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Designing a wire clock

Wire clock sketches Mark Prommel Pensa Labs

Inventing a Clock from Scratch

Mark Prommel, partner at Pensa, became inspired when he saw the ability of the D.I.Wire being able to create precise, repeated shapes. He began thinking about designs that take advantage of creating forms using single lines and wanted the lines of the object to become integral to the structure of the piece. His final clock, which he calls the D.I.Wire clock, showcases numbers that perfectly utilize the strengths of the D.I.Wire, and would otherwise be very difficult to achieve.

“ When we first got the D.I.Wire up and running, I was blown away by the accuracy, ease of interaction, and immediacy of the results.”

- Mark Prommel, Partner at Pensa

Wire clock Pensa Labs
Assemblin Wire clock

How the D.I.Wire Plus was used

Once the functioning prototype was completed, a batch was produced as rewards for thirty lucky D.I.Wire Kickstarter contributors. Each set of numbers was bent, their ends cut to length on a plotted print-out of the real-sized numbers, and then threaded one by one on a lathe rigged with a rod threader.


To achieve the finish, Thomas Callahan from Horse Cycles mounted the numbers to a perforated sheet and applied a black powder coating. Hands were hung by the center point for red powder coating. To create the face, thirty wooden center pieces were glued together. Once the face pieces were set, threaded inserts were screwed into place for number insertion by the clock owner. The minute and hour hands were mounted to a 3D-printed center piece. The clocks were then partially assembled by placing the movement into the wooden piece. Using the D.I.Wire made these iterations fast and easy.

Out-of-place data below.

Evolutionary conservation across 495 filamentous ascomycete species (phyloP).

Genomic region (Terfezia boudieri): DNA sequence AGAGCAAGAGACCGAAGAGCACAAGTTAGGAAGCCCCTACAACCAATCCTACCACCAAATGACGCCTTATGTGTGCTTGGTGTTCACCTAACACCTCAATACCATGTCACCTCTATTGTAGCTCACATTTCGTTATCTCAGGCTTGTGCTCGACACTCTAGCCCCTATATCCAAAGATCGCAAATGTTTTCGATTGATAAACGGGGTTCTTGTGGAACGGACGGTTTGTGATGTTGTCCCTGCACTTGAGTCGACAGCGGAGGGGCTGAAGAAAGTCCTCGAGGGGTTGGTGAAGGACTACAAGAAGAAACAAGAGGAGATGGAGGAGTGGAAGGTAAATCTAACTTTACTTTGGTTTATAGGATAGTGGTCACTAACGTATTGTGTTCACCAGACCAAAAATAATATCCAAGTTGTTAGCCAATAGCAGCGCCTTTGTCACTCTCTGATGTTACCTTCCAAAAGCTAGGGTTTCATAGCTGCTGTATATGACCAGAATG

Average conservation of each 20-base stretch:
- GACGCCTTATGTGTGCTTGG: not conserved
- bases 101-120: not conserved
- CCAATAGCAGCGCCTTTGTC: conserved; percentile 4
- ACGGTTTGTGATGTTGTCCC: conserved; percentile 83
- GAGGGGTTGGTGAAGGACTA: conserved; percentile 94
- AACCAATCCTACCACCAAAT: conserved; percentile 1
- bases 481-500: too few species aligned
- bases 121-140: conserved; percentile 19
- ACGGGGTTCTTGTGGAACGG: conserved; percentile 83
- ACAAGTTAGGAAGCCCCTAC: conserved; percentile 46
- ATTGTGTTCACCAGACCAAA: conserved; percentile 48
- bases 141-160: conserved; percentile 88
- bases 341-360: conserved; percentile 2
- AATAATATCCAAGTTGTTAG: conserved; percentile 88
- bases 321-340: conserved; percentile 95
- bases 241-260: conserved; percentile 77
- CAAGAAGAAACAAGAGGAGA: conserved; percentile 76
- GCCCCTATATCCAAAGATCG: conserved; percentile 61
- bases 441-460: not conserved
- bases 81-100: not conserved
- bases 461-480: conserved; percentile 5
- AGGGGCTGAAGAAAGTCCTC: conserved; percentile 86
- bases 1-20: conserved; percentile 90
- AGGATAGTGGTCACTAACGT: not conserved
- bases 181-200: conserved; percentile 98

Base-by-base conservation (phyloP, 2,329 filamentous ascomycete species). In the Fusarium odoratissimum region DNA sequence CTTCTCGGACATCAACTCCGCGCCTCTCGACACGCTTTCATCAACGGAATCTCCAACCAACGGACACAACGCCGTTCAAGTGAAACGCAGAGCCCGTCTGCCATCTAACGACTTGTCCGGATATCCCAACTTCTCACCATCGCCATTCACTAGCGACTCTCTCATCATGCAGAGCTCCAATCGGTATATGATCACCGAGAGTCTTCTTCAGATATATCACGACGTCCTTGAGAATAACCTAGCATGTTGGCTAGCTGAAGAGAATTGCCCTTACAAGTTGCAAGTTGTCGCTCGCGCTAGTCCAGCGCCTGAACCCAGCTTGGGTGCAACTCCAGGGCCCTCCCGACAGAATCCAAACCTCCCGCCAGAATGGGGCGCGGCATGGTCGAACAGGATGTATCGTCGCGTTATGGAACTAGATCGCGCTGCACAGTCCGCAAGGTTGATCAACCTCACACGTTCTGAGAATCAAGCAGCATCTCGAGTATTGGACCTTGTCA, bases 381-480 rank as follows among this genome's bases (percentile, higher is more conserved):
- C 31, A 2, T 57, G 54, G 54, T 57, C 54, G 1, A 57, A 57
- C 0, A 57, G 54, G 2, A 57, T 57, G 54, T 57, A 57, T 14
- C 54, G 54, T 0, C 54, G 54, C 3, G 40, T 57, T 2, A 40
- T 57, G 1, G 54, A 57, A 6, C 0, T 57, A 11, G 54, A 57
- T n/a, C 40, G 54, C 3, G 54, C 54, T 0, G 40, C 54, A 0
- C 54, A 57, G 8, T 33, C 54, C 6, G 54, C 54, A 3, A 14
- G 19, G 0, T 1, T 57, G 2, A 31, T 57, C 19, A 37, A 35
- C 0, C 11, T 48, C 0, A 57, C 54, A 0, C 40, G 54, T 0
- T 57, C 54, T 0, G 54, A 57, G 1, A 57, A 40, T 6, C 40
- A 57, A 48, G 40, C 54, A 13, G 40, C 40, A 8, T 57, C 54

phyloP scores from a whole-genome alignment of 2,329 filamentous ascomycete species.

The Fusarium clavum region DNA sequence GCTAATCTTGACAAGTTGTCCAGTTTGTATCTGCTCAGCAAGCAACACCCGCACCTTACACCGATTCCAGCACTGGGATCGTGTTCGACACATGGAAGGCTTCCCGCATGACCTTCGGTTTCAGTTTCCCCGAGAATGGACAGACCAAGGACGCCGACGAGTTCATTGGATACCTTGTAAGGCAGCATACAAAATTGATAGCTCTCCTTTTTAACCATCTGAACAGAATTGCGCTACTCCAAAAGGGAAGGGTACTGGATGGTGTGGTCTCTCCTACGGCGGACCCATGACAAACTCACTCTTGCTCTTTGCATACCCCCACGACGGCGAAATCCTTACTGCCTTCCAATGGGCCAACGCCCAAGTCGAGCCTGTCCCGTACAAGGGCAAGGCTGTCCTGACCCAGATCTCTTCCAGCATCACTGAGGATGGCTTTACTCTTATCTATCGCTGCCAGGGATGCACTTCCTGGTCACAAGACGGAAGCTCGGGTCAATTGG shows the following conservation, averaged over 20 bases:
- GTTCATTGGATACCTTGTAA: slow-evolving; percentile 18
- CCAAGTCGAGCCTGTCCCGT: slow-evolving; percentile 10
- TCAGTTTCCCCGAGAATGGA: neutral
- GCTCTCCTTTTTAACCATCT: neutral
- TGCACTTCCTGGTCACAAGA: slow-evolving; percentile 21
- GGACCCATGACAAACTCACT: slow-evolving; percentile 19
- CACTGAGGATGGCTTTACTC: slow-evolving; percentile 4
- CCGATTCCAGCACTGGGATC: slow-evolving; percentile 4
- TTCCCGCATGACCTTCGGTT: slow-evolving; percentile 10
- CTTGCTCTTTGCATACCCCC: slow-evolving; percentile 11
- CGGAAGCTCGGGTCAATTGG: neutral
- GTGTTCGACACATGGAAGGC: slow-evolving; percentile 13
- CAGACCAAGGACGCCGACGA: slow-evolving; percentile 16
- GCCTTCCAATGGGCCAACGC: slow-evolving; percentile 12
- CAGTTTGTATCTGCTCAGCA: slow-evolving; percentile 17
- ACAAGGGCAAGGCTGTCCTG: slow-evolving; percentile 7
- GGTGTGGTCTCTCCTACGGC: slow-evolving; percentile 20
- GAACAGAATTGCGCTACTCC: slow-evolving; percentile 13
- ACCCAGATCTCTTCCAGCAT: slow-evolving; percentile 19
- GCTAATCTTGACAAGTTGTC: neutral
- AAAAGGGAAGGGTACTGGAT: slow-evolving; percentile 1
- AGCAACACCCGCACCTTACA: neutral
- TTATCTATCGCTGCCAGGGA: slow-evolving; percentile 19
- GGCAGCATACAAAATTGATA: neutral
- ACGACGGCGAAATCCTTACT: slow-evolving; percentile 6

Wire clock Pensa Labs D.I.Wire Pro
Functioning prototype
Functioning prototype

Once Mark designed the clock, a functioning prototype was developed. The prototype consisted of wooden pieces CNC’ed at a local woodworking shop, clock-hand fixtures printed on our 3D printer, and numbers and hands bent out using the DIWire.


To ensure reliable minute hand movement, the minute hand required shortening. This involved finding the balance between maintaining the desired look of the clock and ensuring the hands were rotating properly. The Pensa team tested different metals as well as different hand lengths before finding the right combination.

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